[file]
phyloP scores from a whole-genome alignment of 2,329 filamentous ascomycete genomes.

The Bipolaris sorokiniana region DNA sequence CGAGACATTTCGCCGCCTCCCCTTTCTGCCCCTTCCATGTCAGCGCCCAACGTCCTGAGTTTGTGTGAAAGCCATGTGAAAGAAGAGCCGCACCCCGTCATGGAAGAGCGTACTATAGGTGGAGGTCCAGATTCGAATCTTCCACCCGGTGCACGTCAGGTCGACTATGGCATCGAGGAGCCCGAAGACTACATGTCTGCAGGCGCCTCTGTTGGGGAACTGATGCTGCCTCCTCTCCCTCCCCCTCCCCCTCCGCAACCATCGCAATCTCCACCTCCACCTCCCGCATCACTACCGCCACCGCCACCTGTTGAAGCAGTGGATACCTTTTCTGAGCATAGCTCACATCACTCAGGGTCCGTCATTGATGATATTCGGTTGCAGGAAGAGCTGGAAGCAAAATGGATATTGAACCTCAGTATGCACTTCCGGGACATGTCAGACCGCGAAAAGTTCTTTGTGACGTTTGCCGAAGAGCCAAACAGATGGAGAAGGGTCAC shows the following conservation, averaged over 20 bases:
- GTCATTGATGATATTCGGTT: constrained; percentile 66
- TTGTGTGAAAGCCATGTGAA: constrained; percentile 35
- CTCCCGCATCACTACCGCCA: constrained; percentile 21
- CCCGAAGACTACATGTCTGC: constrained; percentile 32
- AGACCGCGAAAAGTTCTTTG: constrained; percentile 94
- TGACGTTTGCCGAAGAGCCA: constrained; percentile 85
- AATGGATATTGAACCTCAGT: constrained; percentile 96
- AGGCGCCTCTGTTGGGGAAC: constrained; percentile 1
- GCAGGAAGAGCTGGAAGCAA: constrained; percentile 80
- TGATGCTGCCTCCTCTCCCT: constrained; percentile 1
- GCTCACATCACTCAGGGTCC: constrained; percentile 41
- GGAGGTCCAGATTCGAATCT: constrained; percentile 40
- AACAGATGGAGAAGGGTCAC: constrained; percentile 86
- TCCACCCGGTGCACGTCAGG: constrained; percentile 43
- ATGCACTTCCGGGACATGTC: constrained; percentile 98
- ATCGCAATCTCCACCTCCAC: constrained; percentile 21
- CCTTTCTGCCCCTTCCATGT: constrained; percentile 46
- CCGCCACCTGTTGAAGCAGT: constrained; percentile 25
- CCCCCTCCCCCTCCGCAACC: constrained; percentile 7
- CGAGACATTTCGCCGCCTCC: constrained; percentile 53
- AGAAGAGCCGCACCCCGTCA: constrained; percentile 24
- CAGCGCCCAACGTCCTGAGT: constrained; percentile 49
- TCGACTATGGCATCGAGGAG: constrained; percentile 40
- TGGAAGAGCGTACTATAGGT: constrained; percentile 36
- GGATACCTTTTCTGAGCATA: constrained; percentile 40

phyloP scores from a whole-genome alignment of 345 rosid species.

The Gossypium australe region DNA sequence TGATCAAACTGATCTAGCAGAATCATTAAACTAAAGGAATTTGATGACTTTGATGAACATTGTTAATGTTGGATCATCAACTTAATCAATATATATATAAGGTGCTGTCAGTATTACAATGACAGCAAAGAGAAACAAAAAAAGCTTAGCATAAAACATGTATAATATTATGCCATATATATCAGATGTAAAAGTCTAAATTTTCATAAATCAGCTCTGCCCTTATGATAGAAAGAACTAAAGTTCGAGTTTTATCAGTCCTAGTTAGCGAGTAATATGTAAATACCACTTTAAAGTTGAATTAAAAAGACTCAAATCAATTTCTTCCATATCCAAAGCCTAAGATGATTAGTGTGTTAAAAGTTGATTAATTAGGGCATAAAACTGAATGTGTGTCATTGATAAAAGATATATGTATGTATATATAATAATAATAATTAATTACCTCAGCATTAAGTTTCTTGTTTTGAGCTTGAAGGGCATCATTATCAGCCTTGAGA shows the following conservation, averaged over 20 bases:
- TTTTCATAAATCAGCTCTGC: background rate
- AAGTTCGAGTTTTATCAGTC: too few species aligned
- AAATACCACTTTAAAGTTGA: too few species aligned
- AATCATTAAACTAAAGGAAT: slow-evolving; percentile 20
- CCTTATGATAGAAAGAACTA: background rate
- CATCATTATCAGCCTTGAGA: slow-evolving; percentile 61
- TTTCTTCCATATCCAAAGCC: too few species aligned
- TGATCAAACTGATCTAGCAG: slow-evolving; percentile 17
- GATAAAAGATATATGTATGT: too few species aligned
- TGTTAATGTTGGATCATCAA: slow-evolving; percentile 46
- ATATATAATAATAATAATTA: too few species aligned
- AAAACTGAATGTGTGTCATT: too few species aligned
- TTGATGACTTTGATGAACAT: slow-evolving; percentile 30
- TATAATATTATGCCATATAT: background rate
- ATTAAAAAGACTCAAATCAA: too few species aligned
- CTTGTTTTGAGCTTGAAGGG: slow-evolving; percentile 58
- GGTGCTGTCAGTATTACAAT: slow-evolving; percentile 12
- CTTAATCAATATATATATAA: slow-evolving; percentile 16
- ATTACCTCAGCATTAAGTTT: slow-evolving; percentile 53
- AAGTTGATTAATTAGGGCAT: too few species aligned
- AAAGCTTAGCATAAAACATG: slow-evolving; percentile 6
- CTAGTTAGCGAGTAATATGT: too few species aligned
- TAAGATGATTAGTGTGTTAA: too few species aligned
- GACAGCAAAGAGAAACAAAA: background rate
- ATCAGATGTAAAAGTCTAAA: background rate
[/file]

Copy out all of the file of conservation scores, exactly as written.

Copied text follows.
phyloP scores from a whole-genome alignment of 2,329 filamentous ascomycete genomes.

The Bipolaris sorokiniana region DNA sequence CGAGACATTTCGCCGCCTCCCCTTTCTGCCCCTTCCATGTCAGCGCCCAACGTCCTGAGTTTGTGTGAAAGCCATGTGAAAGAAGAGCCGCACCCCGTCATGGAAGAGCGTACTATAGGTGGAGGTCCAGATTCGAATCTTCCACCCGGTGCACGTCAGGTCGACTATGGCATCGAGGAGCCCGAAGACTACATGTCTGCAGGCGCCTCTGTTGGGGAACTGATGCTGCCTCCTCTCCCTCCCCCTCCCCCTCCGCAACCATCGCAATCTCCACCTCCACCTCCCGCATCACTACCGCCACCGCCACCTGTTGAAGCAGTGGATACCTTTTCTGAGCATAGCTCACATCACTCAGGGTCCGTCATTGATGATATTCGGTTGCAGGAAGAGCTGGAAGCAAAATGGATATTGAACCTCAGTATGCACTTCCGGGACATGTCAGACCGCGAAAAGTTCTTTGTGACGTTTGCCGAAGAGCCAAACAGATGGAGAAGGGTCAC shows the following conservation, averaged over 20 bases:
- GTCATTGATGATATTCGGTT: constrained; percentile 66
- TTGTGTGAAAGCCATGTGAA: constrained; percentile 35
- CTCCCGCATCACTACCGCCA: constrained; percentile 21
- CCCGAAGACTACATGTCTGC: constrained; percentile 32
- AGACCGCGAAAAGTTCTTTG: constrained; percentile 94
- TGACGTTTGCCGAAGAGCCA: constrained; percentile 85
- AATGGATATTGAACCTCAGT: constrained; percentile 96
- AGGCGCCTCTGTTGGGGAAC: constrained; percentile 1
- GCAGGAAGAGCTGGAAGCAA: constrained; percentile 80
- TGATGCTGCCTCCTCTCCCT: constrained; percentile 1
- GCTCACATCACTCAGGGTCC: constrained; percentile 41
- GGAGGTCCAGATTCGAATCT: constrained; percentile 40
- AACAGATGGAGAAGGGTCAC: constrained; percentile 86
- TCCACCCGGTGCACGTCAGG: constrained; percentile 43
- ATGCACTTCCGGGACATGTC: constrained; percentile 98
- ATCGCAATCTCCACCTCCAC: constrained; percentile 21
- CCTTTCTGCCCCTTCCATGT: constrained; percentile 46
- CCGCCACCTGTTGAAGCAGT: constrained; percentile 25
- CCCCCTCCCCCTCCGCAACC: constrained; percentile 7
- CGAGACATTTCGCCGCCTCC: constrained; percentile 53
- AGAAGAGCCGCACCCCGTCA: constrained; percentile 24
- CAGCGCCCAACGTCCTGAGT: constrained; percentile 49
- TCGACTATGGCATCGAGGAG: constrained; percentile 40
- TGGAAGAGCGTACTATAGGT: constrained; percentile 36
- GGATACCTTTTCTGAGCATA: constrained; percentile 40

phyloP scores from a whole-genome alignment of 345 rosid species.

The Gossypium australe region DNA sequence TGATCAAACTGATCTAGCAGAATCATTAAACTAAAGGAATTTGATGACTTTGATGAACATTGTTAATGTTGGATCATCAACTTAATCAATATATATATAAGGTGCTGTCAGTATTACAATGACAGCAAAGAGAAACAAAAAAAGCTTAGCATAAAACATGTATAATATTATGCCATATATATCAGATGTAAAAGTCTAAATTTTCATAAATCAGCTCTGCCCTTATGATAGAAAGAACTAAAGTTCGAGTTTTATCAGTCCTAGTTAGCGAGTAATATGTAAATACCACTTTAAAGTTGAATTAAAAAGACTCAAATCAATTTCTTCCATATCCAAAGCCTAAGATGATTAGTGTGTTAAAAGTTGATTAATTAGGGCATAAAACTGAATGTGTGTCATTGATAAAAGATATATGTATGTATATATAATAATAATAATTAATTACCTCAGCATTAAGTTTCTTGTTTTGAGCTTGAAGGGCATCATTATCAGCCTTGAGA shows the following conservation, averaged over 20 bases:
- TTTTCATAAATCAGCTCTGC: background rate
- AAGTTCGAGTTTTATCAGTC: too few species aligned
- AAATACCACTTTAAAGTTGA: too few species aligned
- AATCATTAAACTAAAGGAAT: slow-evolving; percentile 20
- CCTTATGATAGAAAGAACTA: background rate
- CATCATTATCAGCCTTGAGA: slow-evolving; percentile 61
- TTTCTTCCATATCCAAAGCC: too few species aligned
- TGATCAAACTGATCTAGCAG: slow-evolving; percentile 17
- GATAAAAGATATATGTATGT: too few species aligned
- TGTTAATGTTGGATCATCAA: slow-evolving; percentile 46
- ATATATAATAATAATAATTA: too few species aligned
- AAAACTGAATGTGTGTCATT: too few species aligned
- TTGATGACTTTGATGAACAT: slow-evolving; percentile 30
- TATAATATTATGCCATATAT: background rate
- ATTAAAAAGACTCAAATCAA: too few species aligned
- CTTGTTTTGAGCTTGAAGGG: slow-evolving; percentile 58
- GGTGCTGTCAGTATTACAAT: slow-evolving; percentile 12
- CTTAATCAATATATATATAA: slow-evolving; percentile 16
- ATTACCTCAGCATTAAGTTT: slow-evolving; percentile 53
- AAGTTGATTAATTAGGGCAT: too few species aligned
- AAAGCTTAGCATAAAACATG: slow-evolving; percentile 6
- CTAGTTAGCGAGTAATATGT: too few species aligned
- TAAGATGATTAGTGTGTTAA: too few species aligned
- GACAGCAAAGAGAAACAAAA: background rate
- ATCAGATGTAAAAGTCTAAA: background rate